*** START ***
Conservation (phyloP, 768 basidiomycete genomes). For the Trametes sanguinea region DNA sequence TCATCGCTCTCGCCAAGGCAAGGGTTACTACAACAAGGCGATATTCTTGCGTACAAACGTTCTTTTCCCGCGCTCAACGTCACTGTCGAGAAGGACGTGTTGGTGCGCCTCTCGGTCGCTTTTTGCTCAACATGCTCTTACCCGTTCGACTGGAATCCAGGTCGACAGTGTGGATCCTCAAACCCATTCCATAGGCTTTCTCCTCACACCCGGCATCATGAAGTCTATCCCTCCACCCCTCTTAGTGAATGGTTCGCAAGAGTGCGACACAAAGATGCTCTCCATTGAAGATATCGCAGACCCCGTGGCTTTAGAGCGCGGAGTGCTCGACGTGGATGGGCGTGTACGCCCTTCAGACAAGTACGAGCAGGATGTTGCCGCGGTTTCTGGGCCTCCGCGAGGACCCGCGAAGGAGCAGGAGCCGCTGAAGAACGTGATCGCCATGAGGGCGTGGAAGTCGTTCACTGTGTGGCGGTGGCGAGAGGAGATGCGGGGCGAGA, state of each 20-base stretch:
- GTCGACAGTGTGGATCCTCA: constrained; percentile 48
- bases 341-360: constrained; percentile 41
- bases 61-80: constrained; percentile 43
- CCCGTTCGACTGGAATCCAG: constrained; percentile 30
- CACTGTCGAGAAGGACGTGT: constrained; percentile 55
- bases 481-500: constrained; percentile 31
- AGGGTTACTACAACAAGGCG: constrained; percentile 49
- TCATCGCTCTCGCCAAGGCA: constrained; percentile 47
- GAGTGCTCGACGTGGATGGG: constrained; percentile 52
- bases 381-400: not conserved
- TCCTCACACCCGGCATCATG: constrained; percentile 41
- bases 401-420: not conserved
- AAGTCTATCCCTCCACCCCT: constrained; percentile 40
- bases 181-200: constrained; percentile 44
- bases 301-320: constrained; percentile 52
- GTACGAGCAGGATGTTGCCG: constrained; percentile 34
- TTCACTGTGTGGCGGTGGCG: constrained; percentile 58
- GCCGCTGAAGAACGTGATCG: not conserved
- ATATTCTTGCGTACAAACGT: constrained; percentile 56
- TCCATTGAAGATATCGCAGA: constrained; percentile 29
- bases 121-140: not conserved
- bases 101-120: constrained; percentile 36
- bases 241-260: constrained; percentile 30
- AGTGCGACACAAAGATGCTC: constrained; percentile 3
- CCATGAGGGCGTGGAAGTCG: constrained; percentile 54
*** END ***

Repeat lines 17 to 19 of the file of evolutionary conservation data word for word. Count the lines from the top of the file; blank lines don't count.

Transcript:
- GTACGAGCAGGATGTTGCCG: constrained; percentile 34
- TTCACTGTGTGGCGGTGGCG: constrained; percentile 58
- GCCGCTGAAGAACGTGATCG: not conserved